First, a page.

FIGURE 9. Close-up 4" bolt with nut.

Bolts are a minimum of 4” long. The 16 holes in the 4 x 4 grid are 13/64” in diameter (or a #7 drill bit). These holes will be used for making individual layers. Figure 10 shows the jig base.

FIGURE 10. Wood base for jig, arrows to 3/64" holes for tinned wire.

LED Layer Holders

The holders are used to keep the layers at their required position above each other. We need a total of 12 holders, divided into two groups of six. Please note that both groups have minor differences (see Figure 11).

FIGURE 11. View of 12 LED holders and 12 spacers for jig.

Figure 12 shows the strip designs.

FIGURE 12. LED holders.

Use this layout in Figure 12 to make the strips. Glue the layout on 16 gauge sheet metal. Cut the sheet metal along the border lines with tin snips. Then, use a hole-punch to mark the centers where the cross lines intersect and drill the holes with the proper bits. The holes in the LED holders are 17/64” as opposed to 1/4” in the jig base. This slight increase in the hole allows for adjustments when positioning the LED layers. Holders are made from 1/8” acrylic.

Tin Copper Wires

We will need two pieces of tin wire 3.25” in length per layer, for a total of eight wires for the entire LED cube construction (see Figure 13). If you are using wire from a reel, it should be straightened for proper and easy soldering. Try straightening the wires as much as possible by hand. Then, put the wires on a firm surface (e.g., desk) and use the jig base to roll over the wires, using some pressure. This will straighten the wires out perfectly.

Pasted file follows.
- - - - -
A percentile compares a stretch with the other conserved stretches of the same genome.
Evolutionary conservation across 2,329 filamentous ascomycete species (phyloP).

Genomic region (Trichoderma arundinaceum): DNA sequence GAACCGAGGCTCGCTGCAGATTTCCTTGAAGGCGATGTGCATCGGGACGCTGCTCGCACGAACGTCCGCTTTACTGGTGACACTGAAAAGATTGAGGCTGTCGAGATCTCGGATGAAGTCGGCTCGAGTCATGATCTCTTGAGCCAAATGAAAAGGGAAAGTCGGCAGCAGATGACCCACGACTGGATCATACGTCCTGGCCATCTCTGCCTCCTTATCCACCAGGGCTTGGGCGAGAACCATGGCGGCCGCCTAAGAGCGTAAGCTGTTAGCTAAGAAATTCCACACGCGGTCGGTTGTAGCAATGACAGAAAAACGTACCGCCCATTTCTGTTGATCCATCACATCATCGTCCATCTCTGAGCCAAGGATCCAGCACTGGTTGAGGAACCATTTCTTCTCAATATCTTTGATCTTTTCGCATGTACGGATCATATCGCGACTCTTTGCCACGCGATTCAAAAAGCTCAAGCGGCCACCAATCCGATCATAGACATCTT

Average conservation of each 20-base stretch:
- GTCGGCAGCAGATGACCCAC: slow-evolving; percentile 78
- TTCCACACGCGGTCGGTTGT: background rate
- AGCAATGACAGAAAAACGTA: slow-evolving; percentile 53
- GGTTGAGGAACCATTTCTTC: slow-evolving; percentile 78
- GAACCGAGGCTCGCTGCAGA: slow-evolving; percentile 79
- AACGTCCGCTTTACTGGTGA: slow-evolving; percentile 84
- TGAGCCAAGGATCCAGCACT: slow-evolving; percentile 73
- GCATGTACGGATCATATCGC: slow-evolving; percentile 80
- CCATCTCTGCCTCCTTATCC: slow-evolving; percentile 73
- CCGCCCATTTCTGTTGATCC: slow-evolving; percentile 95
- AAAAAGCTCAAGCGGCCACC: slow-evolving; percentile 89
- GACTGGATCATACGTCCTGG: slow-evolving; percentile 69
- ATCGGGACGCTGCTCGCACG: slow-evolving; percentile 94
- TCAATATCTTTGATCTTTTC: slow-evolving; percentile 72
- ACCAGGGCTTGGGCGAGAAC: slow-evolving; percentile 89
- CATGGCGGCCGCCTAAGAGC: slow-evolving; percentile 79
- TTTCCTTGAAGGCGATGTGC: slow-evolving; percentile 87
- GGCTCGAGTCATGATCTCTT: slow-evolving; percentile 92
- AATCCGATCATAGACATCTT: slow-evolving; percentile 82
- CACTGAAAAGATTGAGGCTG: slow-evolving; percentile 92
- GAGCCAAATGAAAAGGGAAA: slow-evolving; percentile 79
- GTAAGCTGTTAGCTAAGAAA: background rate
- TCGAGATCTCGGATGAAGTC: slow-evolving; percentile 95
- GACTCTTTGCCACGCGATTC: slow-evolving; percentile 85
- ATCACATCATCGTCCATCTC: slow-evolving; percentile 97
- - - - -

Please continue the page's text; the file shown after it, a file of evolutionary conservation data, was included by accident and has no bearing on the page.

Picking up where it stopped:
FIGURE 13. Tinned wire, cut to length and formed for use on jig base.

Tin Wire Forming

Orient the jig such that the 3/64” drill holes are at the top and bottom of the jig. Each of the eight tin wire pieces needs to be formed into a “C” shape for accurate and easy soldering. There are four small 3/64” holes drilled into the jig; with correct orientation, a pair of them will be in a vertical line perpendicular to you. Take a tin wire piece and make a 90 degree bend at 1/4” from one end. Insert the 1/4” bent portion into one of the 3/64” holes and align the wire with the corresponding 3/64” hole along a vertical line. Hold the wire over the second hole with needlenose pliers. Lift the bent end from the previous hole and make a 90 degree bend at the position where the pliers hold the wire. (This will give the C shape to the wire.) Repeat this process for the rest of the eight wire pieces. Figure 14 shows the jig with two tin wires preset into the 3/64” holes, ready to start accepting LEDs.